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March 1, 2015
Vol. 72
No. 6

One to Grow On / The Caring Teacher's Manifesto

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I am a white, middle-class female. I grew up in midsize U.S. cities in the segregated South, in schools where all my classmates and nearly all my teachers mirrored my identity. (I recall two male teachers, which accounts for the "nearly.") My European heritage was reflected in the music, art, history, and literature that we studied. My schooling cemented my sense that all the world's people experienced the world as I did.
My first teaching job was in a rural and geographically isolated school during its first year of racial integration. The learning curve was steep. My students were my best teachers. In that place, I began a long journey of learning to see the world through the eyes of people whose cultural and racial experiences were unlike my own. I began to understand education's moral and ethical mandate for equity and social justice. And I grew.
In the remainder of my 21-year public school teaching career, however, my cultural frame was almost solely limited to black students and white students. With the exception of a year when I directed a child development center for preschoolers, I taught no one who spoke Spanish, Hmong, Farsi, Tagalog, Korean, Vietnamese, or any of the other languages now common in many U.S. public schools.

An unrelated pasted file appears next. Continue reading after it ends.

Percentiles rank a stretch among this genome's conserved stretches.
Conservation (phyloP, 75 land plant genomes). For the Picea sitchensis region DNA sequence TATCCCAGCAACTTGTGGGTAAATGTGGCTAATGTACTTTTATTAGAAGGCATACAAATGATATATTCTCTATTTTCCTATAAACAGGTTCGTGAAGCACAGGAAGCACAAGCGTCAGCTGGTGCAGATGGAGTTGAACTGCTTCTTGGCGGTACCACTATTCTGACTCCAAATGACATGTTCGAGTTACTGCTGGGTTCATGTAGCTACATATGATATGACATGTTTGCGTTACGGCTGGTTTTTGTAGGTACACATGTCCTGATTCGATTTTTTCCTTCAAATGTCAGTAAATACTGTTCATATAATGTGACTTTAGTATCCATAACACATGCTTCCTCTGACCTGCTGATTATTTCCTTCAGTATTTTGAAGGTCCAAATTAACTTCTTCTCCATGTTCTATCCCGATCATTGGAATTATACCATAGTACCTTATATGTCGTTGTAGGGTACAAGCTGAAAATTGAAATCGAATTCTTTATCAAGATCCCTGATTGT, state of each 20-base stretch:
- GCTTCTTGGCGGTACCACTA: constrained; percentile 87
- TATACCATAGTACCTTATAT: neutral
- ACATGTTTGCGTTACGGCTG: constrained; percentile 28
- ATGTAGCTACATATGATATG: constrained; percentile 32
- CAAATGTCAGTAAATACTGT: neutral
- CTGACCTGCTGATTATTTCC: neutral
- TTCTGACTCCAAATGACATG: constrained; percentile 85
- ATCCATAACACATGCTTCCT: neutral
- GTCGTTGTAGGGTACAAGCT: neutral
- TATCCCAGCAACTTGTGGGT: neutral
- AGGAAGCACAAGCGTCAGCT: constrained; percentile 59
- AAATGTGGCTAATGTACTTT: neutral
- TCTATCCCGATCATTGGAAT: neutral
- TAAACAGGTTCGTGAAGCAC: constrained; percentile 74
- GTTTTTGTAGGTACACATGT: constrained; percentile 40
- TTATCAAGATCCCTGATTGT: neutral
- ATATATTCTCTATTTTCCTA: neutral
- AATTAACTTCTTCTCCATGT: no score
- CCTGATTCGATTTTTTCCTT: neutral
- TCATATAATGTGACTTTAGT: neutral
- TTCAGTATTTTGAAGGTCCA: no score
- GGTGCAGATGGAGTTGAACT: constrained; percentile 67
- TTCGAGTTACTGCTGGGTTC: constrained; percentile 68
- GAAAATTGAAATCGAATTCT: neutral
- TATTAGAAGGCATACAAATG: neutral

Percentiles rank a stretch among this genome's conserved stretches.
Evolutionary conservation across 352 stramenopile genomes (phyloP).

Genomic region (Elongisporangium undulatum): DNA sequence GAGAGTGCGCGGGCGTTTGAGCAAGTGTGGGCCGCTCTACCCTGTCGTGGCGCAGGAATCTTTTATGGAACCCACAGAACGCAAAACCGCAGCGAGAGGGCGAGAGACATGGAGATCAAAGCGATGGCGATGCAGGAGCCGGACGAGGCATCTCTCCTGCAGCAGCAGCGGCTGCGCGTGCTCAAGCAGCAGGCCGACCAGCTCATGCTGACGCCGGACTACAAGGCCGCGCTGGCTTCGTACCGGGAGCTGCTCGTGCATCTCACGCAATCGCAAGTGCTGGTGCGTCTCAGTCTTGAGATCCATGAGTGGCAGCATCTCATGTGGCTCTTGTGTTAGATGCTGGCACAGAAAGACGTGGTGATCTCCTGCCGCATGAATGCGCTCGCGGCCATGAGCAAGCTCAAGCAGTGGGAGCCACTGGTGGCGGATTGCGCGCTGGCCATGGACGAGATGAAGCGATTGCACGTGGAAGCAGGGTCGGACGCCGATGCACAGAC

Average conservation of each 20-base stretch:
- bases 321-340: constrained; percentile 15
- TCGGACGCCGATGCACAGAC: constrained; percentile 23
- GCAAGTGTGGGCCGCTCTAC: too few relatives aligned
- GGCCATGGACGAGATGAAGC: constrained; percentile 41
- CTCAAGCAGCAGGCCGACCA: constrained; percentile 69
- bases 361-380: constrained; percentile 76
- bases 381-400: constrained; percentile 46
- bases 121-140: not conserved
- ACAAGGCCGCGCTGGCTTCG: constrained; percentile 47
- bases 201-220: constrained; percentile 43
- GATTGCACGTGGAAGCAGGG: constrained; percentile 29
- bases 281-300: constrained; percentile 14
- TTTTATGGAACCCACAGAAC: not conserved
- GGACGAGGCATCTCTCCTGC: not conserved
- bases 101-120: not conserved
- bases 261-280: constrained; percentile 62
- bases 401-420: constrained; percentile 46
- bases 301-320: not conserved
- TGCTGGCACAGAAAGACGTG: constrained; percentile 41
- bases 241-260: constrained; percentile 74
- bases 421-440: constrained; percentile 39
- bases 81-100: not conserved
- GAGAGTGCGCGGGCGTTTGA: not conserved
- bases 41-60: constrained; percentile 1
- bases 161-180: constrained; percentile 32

My students at the University of Virginia are a more culturally diverse group than were those in my public school classrooms. Again, they've helped me see the world through others' eyes. After 40 years in education, what I know most clearly about my proficiency in culturally responsive teaching is that I am a novice—one who continues to learn eagerly, but a novice nonetheless. My life is still spent as a member of the culture of power and privilege, and it's very difficult to deeply grasp what the world looks like from the other side of that glass divide.

Caring About—and For—All Students

One of my "teachers" as I continue to observe, listen, and read about culture and teaching is Geneva Gay, who writes often on issues of diversity and education. Gay writes about culturally responsive teaching from a deep reservoir of scholarship and personal experience.
One insight that has been helpful as well as challenging for me is Gay's distinction between caring about students and caring for them. The former, she says, is manifest in a teacher's sensitivity to students, appreciation of them, and relationship building with them. The latter calls for active involvement in many aspects of students' lives. Caring for students implies the intent to see to each student's welfare and positive development. It calls for pedagogical action, for "doing."

What "Caring For" Means

The line of logic about teachers' responsibilities that, for me, derives from Gay's explanation of what it means to care for students from culturally diverse backgrounds goes something like this.
If I teach, I should care about the students who depend on me—and care about providing a quality education for all of them.